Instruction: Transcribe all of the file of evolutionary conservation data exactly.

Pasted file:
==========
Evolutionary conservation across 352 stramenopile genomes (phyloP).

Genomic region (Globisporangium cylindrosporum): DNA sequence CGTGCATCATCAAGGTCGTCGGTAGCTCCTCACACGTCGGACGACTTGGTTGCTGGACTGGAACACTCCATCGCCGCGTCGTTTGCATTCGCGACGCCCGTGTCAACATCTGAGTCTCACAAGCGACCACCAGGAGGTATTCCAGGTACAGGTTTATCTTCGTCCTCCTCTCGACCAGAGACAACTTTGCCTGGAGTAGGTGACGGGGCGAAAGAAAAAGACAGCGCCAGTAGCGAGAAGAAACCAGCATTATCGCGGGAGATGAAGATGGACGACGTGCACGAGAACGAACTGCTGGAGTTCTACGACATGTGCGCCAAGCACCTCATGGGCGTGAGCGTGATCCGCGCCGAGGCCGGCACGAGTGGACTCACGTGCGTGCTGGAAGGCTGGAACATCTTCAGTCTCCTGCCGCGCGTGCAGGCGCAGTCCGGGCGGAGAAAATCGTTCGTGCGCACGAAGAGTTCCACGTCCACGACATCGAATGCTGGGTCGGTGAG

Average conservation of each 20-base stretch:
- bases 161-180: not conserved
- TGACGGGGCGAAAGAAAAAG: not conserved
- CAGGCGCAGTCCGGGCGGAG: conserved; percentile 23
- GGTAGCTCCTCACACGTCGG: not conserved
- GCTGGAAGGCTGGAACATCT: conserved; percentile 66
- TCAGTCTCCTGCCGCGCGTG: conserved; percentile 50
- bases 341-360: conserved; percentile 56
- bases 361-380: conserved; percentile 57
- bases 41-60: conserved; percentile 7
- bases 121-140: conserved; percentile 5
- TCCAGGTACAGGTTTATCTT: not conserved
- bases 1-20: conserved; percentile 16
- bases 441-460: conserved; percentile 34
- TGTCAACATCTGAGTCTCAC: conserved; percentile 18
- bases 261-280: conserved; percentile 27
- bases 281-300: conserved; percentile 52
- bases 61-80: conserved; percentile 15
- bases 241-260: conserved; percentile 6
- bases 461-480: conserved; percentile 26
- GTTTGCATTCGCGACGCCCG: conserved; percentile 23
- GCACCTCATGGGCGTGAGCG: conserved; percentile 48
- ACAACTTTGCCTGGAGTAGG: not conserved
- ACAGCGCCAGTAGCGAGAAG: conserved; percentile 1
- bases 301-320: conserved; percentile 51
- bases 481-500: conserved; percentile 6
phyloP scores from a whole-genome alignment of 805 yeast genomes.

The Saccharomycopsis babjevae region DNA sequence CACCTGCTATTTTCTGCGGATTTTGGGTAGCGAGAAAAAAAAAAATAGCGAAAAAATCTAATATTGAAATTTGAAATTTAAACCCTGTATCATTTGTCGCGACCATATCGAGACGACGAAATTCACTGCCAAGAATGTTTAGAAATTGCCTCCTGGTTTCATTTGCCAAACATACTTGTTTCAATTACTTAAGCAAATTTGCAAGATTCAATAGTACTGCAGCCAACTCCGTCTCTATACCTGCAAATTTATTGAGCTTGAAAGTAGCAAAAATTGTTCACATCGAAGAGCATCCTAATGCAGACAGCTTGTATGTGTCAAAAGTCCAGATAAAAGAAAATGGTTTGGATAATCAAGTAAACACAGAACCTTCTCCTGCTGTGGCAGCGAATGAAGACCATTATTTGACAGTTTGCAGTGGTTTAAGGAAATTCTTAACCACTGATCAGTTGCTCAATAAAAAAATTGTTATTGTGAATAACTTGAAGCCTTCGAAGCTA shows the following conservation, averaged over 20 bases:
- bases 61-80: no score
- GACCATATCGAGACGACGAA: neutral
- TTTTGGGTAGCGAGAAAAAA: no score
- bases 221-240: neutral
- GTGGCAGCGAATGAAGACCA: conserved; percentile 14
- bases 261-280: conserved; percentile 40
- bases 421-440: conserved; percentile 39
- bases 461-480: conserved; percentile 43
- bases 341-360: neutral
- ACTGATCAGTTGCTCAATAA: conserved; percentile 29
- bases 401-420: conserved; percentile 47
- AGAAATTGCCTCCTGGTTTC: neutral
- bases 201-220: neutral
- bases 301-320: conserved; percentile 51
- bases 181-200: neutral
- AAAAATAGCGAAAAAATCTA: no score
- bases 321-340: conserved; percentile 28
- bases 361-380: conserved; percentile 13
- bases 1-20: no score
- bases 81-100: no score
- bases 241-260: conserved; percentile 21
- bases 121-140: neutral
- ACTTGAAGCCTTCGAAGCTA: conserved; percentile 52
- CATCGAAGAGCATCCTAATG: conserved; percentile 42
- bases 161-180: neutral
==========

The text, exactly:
Evolutionary conservation across 352 stramenopile genomes (phyloP).

Genomic region (Globisporangium cylindrosporum): DNA sequence CGTGCATCATCAAGGTCGTCGGTAGCTCCTCACACGTCGGACGACTTGGTTGCTGGACTGGAACACTCCATCGCCGCGTCGTTTGCATTCGCGACGCCCGTGTCAACATCTGAGTCTCACAAGCGACCACCAGGAGGTATTCCAGGTACAGGTTTATCTTCGTCCTCCTCTCGACCAGAGACAACTTTGCCTGGAGTAGGTGACGGGGCGAAAGAAAAAGACAGCGCCAGTAGCGAGAAGAAACCAGCATTATCGCGGGAGATGAAGATGGACGACGTGCACGAGAACGAACTGCTGGAGTTCTACGACATGTGCGCCAAGCACCTCATGGGCGTGAGCGTGATCCGCGCCGAGGCCGGCACGAGTGGACTCACGTGCGTGCTGGAAGGCTGGAACATCTTCAGTCTCCTGCCGCGCGTGCAGGCGCAGTCCGGGCGGAGAAAATCGTTCGTGCGCACGAAGAGTTCCACGTCCACGACATCGAATGCTGGGTCGGTGAG

Average conservation of each 20-base stretch:
- bases 161-180: not conserved
- TGACGGGGCGAAAGAAAAAG: not conserved
- CAGGCGCAGTCCGGGCGGAG: conserved; percentile 23
- GGTAGCTCCTCACACGTCGG: not conserved
- GCTGGAAGGCTGGAACATCT: conserved; percentile 66
- TCAGTCTCCTGCCGCGCGTG: conserved; percentile 50
- bases 341-360: conserved; percentile 56
- bases 361-380: conserved; percentile 57
- bases 41-60: conserved; percentile 7
- bases 121-140: conserved; percentile 5
- TCCAGGTACAGGTTTATCTT: not conserved
- bases 1-20: conserved; percentile 16
- bases 441-460: conserved; percentile 34
- TGTCAACATCTGAGTCTCAC: conserved; percentile 18
- bases 261-280: conserved; percentile 27
- bases 281-300: conserved; percentile 52
- bases 61-80: conserved; percentile 15
- bases 241-260: conserved; percentile 6
- bases 461-480: conserved; percentile 26
- GTTTGCATTCGCGACGCCCG: conserved; percentile 23
- GCACCTCATGGGCGTGAGCG: conserved; percentile 48
- ACAACTTTGCCTGGAGTAGG: not conserved
- ACAGCGCCAGTAGCGAGAAG: conserved; percentile 1
- bases 301-320: conserved; percentile 51
- bases 481-500: conserved; percentile 6
phyloP scores from a whole-genome alignment of 805 yeast genomes.

The Saccharomycopsis babjevae region DNA sequence CACCTGCTATTTTCTGCGGATTTTGGGTAGCGAGAAAAAAAAAAATAGCGAAAAAATCTAATATTGAAATTTGAAATTTAAACCCTGTATCATTTGTCGCGACCATATCGAGACGACGAAATTCACTGCCAAGAATGTTTAGAAATTGCCTCCTGGTTTCATTTGCCAAACATACTTGTTTCAATTACTTAAGCAAATTTGCAAGATTCAATAGTACTGCAGCCAACTCCGTCTCTATACCTGCAAATTTATTGAGCTTGAAAGTAGCAAAAATTGTTCACATCGAAGAGCATCCTAATGCAGACAGCTTGTATGTGTCAAAAGTCCAGATAAAAGAAAATGGTTTGGATAATCAAGTAAACACAGAACCTTCTCCTGCTGTGGCAGCGAATGAAGACCATTATTTGACAGTTTGCAGTGGTTTAAGGAAATTCTTAACCACTGATCAGTTGCTCAATAAAAAAATTGTTATTGTGAATAACTTGAAGCCTTCGAAGCTA shows the following conservation, averaged over 20 bases:
- bases 61-80: no score
- GACCATATCGAGACGACGAA: neutral
- TTTTGGGTAGCGAGAAAAAA: no score
- bases 221-240: neutral
- GTGGCAGCGAATGAAGACCA: conserved; percentile 14
- bases 261-280: conserved; percentile 40
- bases 421-440: conserved; percentile 39
- bases 461-480: conserved; percentile 43
- bases 341-360: neutral
- ACTGATCAGTTGCTCAATAA: conserved; percentile 29
- bases 401-420: conserved; percentile 47
- AGAAATTGCCTCCTGGTTTC: neutral
- bases 201-220: neutral
- bases 301-320: conserved; percentile 51
- bases 181-200: neutral
- AAAAATAGCGAAAAAATCTA: no score
- bases 321-340: conserved; percentile 28
- bases 361-380: conserved; percentile 13
- bases 1-20: no score
- bases 81-100: no score
- bases 241-260: conserved; percentile 21
- bases 121-140: neutral
- ACTTGAAGCCTTCGAAGCTA: conserved; percentile 52
- CATCGAAGAGCATCCTAATG: conserved; percentile 42
- bases 161-180: neutral